Everyone wants to know about Harriet Tubman’s city. Whose is it, what happens here, and how we live it. How on the spectrum from “The Wire” to “Hairspray,” we birthed artists and thinkers as canonical as Edgar Allan Poe and Benjamin Banneker. But how does one capture Baltimore? A city as diverse and as tough as whatever the hell lives in the Inner Harbor. 

Luckily, Rafael Alvarez and Gary Almeter, co-editors of the anthology “A Lovely Place, A Fighting Place, A Charmer: The Baltimore Anthology,” let the people of this city define their home through reflections in prose, poetry, recipes, and even a comic strip. “The Baltimore Anthology” speaks to the heart of the city through thirty-five literary voices and visual artists, including Dundalk-Lumbee native Ashley Minner, renowned poet Afaa Weaver, new writers like William Duppins, and many more. A complete contributors’ list is below.

Alvarez, a longtime reporter for The Baltimore Sun and a writer for “The Wire” — who also writes regularly for Baltimore Fishbowl — met Almeter a few years ago when the latter, an attorney with small children and a busy life, was sent to him for some writing help. Alvarez determined that Almeter was actually already a very talented writer and “he just needed to turn off his TV!” We discussed in the interview how that connection turned into this collaboration.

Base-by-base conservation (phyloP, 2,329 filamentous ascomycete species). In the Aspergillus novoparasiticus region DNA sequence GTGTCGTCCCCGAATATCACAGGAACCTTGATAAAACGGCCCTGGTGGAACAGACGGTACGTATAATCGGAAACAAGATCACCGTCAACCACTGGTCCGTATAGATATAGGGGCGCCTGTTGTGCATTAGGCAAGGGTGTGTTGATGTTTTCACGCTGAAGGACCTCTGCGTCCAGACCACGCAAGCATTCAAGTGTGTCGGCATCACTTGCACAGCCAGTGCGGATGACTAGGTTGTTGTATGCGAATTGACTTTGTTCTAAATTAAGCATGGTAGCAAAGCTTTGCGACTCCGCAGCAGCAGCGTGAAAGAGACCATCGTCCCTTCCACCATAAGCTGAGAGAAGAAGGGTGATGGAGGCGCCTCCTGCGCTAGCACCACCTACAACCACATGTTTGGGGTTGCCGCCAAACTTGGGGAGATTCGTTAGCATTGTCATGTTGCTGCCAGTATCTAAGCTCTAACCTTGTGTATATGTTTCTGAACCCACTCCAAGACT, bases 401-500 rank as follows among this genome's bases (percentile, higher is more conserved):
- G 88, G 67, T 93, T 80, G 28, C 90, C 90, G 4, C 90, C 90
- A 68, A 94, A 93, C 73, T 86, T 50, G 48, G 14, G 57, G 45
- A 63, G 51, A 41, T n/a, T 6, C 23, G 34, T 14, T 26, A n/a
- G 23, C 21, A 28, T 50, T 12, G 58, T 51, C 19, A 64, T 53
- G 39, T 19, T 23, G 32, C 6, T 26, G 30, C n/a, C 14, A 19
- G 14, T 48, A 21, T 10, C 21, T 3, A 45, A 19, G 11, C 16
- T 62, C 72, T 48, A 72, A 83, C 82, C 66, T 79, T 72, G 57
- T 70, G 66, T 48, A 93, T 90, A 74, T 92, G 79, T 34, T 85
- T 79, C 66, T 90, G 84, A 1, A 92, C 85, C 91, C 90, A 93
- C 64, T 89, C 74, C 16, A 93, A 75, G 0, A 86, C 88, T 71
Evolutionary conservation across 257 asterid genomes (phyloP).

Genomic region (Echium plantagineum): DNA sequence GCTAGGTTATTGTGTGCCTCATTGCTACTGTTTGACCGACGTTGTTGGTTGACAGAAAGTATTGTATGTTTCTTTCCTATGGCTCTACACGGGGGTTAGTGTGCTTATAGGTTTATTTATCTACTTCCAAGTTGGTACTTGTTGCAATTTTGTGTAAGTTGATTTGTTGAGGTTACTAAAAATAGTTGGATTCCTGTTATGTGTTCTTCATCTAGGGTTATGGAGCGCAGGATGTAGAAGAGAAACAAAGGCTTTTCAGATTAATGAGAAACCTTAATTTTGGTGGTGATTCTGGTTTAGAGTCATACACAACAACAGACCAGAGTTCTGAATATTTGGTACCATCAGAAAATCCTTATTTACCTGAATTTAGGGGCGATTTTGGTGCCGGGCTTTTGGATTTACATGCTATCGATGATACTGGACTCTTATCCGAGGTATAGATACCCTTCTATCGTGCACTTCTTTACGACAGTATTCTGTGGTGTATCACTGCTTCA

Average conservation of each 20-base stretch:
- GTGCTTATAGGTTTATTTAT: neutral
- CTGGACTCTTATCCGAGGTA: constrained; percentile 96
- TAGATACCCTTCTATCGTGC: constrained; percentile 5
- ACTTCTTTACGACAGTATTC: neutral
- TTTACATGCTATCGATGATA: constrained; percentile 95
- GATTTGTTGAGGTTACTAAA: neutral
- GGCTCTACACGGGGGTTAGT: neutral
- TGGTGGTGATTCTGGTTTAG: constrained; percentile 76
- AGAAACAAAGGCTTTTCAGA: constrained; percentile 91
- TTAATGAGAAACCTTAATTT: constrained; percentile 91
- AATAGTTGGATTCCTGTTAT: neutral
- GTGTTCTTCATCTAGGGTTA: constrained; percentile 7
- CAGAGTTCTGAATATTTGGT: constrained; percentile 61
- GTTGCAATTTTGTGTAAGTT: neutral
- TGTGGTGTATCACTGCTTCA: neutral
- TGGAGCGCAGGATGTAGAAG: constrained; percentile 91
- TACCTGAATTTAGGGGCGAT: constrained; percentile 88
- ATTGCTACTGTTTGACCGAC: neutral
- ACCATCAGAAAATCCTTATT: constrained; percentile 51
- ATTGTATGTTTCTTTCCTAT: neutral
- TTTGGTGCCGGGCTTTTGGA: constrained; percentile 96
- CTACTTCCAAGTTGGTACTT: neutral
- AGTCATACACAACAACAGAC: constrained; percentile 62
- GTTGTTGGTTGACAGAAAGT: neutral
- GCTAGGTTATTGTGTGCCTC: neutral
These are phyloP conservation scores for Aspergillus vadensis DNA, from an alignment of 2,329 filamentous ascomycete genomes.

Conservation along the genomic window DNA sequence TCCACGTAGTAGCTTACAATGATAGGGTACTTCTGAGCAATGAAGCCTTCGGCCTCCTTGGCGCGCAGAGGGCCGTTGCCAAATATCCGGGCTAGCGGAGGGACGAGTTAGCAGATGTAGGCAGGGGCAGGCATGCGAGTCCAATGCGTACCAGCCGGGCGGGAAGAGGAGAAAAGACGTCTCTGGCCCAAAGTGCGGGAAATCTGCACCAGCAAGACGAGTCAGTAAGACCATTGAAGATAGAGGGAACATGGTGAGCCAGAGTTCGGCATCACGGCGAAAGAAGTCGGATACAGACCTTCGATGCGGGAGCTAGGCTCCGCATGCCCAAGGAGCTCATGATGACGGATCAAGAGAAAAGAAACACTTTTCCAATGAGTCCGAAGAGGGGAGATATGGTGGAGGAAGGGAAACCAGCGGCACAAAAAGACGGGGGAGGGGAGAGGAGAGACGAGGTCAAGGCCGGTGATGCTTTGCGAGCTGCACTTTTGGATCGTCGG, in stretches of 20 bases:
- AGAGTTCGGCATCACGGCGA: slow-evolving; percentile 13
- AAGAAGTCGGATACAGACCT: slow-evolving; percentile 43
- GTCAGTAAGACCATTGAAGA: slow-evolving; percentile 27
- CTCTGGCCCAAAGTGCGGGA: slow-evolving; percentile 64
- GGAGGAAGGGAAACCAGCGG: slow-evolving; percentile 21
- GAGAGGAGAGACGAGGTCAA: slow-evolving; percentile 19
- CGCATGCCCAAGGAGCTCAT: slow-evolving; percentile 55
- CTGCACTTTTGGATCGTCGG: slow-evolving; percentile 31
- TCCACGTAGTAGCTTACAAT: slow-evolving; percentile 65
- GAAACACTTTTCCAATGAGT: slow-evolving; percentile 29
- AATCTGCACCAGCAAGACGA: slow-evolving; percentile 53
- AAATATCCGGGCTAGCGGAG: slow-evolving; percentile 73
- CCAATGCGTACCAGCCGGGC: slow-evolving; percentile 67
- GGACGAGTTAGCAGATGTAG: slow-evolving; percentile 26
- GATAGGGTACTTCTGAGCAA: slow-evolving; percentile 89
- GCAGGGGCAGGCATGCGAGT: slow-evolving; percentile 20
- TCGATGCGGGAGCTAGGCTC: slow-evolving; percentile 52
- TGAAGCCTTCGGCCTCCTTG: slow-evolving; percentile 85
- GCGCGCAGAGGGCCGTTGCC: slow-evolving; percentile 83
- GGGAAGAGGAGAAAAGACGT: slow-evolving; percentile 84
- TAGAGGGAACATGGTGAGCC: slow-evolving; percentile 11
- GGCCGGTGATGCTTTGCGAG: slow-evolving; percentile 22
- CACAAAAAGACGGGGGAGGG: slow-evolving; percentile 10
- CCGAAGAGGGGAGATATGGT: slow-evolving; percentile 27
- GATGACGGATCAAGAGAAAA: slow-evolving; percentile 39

I spoke to the editors by Zoom and telephone; our conversations have been edited for length and clarity.

Anthology editors Gary Almeter and Rafael Alvarez

Baltimore Fishbowl: What was the impetus for this book? 

Rafael Alvarez: The press does a series of books devoted to different cities. And they’re all old factory towns that are no longer factory towns. So Baltimore was an obvious choice. Gary pitched them and they responded and then he brought me on board and we did it together.

Gary Almeter: I had just published a book in 2019 and the euphoria of that made me want to keep going. I love anthologies because how the context of a story placed in an anthology changes based on theme and that is so fascinating to me. So here, the theme was geography and I wanted to see what would happen. And I had read the Buffalo, NY anthology in the Rust Belt series and it grabbed me so much so I knew Baltimore had to be a part. 

BFB: I loved your introduction, Rafael. I thought it was really funny, endearing, and true. Very on the ground. So fitting for the whole anthology you covered so many of the tones here. What was the process of selecting the work and how your introduction came about?

RA: Well, I’ll give you a peek behind the curtain like the Wizard of Oz. You ever heard the phrase “you don’t wanna know how the sausage was made, you just want to enjoy it?” So there’s a lot of moving parts.